Hiking deep into the North Cascades. Photo by Marc Simonpietri.
Long gone are the days of heavy canvas and external frame packs with more tie-down points outside than space on the inside. While these packs were used for decades on on early ascents around the world, backpack technology has progressed at a steady clip. Nowadays, when looking for something to haul all of your gear into the mountains, there are myriad light, comfortable, an durable options to choose from. Packs today offer a multitude of sizing options from basic small/medium/large options to custom sizing through the hips and shoulders with heat-moldable waist belts.
With all of these choices, picking the right pack for the right objective can be challenging. Which pack is too small? Which pack will feel overloaded and uncomfortable with all my gear in it? What if it doesn’t have the technical features that I need? Do I even need technical features? Below, we run through a few factors to consider when deciding on a pack.
Get a pack that fits.
A pack that fits is critical to the comfort and enjoyment of any outdoor adventure. This is especially true in mountaineering, where you will often carry a significant amount of weight. Remember that different brands will fit different people. Your buddy’s Black Diamond pack may fit them perfectly, but it could be horribly uncomfortable for you. So. When looking to purchase a new backpack, try it on beforehand (with some weight in it!) and have an expert help you with fit adjustments.
Technical features can make your life much easier.
Are you planning to take an ice axe with you? Or crampons? Perhaps skis? Many backpacking packs don’t have good attachment points for specific mountaineering equipment. Therefore, having a pack with an ice axe attachment point (either a loop or clip at the bottom) can make carrying that ice axe much easier. Similarly, if you plan to do some carrying of skis or a splitboard, a backpack with ski carry loops (either vertical or diagonal) can make a huge difference in the balance and comfort of your backpack. When researching, keep in mind what kind of trips you want to use this backpack for. Primarily mountaineering? Look for packs with ice axe attachments, crampon pockets, and a minimalist design. Primarily backpacking? You may want more external pockets for organization, trekking pole attachments, water bottle pockets, a rain cover, and more.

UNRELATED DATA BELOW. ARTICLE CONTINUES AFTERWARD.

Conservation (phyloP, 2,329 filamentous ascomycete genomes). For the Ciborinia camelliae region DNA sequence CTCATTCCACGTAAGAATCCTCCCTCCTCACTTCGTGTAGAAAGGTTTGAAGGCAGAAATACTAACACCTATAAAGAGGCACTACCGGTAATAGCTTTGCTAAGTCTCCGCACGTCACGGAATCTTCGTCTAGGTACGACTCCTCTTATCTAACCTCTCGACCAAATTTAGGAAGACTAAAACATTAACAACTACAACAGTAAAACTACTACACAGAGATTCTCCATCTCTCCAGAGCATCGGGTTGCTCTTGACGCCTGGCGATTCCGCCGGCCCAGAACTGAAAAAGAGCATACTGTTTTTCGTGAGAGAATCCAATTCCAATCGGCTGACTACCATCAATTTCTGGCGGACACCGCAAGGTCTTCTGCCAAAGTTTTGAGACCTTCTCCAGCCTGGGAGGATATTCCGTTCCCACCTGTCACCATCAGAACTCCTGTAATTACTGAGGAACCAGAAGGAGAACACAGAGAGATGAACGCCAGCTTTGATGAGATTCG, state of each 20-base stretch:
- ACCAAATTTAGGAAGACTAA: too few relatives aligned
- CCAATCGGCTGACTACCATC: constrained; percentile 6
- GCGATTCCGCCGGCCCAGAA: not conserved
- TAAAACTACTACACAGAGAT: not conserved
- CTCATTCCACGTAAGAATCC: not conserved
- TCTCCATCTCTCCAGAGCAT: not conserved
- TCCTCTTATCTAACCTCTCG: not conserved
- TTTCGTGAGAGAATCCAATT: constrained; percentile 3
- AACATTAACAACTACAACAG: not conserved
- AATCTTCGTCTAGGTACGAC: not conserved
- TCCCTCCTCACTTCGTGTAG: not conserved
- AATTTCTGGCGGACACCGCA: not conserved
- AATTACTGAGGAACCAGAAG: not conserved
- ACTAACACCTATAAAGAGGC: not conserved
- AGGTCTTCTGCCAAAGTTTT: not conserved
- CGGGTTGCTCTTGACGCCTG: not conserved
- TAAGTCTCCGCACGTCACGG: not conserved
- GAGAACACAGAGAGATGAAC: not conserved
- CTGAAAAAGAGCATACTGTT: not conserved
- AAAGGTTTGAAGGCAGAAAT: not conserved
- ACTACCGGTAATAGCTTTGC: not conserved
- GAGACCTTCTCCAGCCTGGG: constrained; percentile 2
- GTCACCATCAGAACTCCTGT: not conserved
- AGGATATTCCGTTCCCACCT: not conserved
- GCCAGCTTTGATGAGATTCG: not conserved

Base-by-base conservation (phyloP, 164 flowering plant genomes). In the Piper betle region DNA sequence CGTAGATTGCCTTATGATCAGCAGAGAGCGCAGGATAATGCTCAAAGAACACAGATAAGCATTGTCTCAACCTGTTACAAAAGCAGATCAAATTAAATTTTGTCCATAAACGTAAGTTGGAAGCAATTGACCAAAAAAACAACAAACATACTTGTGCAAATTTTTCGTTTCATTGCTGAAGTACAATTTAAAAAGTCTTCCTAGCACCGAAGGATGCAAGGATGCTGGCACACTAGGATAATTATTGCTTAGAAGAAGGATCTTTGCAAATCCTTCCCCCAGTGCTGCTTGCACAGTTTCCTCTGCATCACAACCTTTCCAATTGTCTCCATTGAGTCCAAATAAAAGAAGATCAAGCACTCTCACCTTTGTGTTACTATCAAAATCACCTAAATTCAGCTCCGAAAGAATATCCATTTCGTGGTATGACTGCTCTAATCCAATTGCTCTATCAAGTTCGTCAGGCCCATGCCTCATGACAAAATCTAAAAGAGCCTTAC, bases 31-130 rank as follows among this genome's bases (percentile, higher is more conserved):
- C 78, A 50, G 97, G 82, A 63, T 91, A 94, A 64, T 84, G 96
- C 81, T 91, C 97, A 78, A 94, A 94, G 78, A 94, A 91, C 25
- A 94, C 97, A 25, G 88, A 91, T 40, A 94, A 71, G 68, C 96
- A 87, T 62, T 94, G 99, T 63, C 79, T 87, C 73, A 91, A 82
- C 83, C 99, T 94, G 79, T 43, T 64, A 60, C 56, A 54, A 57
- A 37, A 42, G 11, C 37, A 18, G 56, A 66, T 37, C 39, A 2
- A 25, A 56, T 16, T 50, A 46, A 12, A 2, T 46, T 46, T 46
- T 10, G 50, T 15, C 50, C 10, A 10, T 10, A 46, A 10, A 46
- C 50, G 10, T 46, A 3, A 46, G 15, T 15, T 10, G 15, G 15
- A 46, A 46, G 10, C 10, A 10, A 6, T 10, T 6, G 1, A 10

Backpacks range in size from a couple liters of capacity to over one hundred. How do you pick the right size? Practice and experience make perfect. As you transition from single day adventures to weekends, multiday, and months-long expeditions you’ll learn the gear you need for each and how much space it takes up. As a general rule, ~30 liters or less capacity works for summer day trips. About 50 liters or more will do well for a weekend. 60-80 liters can be great for multiple days. Generally, a 100+ liter bag will be the biggest you need and can serve you well for week long climbs, or months-long expeditions. You don’t want only a 100 liter pack in your inventory though, as they can be burdensome, heavy, awkward, and uncomfortable if what you really need for your trip is a smaller pack. And remember, going from a three day trip to a seven day trip doesn’t always mean bringing a significantly bigger backpack. You may be packing the exact same gear for both trips, but will just need to include extra food and fuel for the longer version. Lastly, practice packing. A well packed backpack will hold far more than a lackadaisical toss-and-go method. By packing well, you may also be able to bring a smaller pack than expected and save some weight.
Versatility is always an option.
You don’t always need to purchase a new backpack for a new activity. Are you going backpacking instead of mountaineering? That technical pack you bought last year will probably still work quite well on a backpacking trip. Likewise, many backpacks nowadays are designed to work well in different terrain. Some that we especially like are the Osprey Xena 85 or the Osprey Aether AG 60. With some external pockets, ice axe loops, and comfortable straps, these packs work very well for both non-technical and technical objectives in the outdoors.
By Marc Simonpietri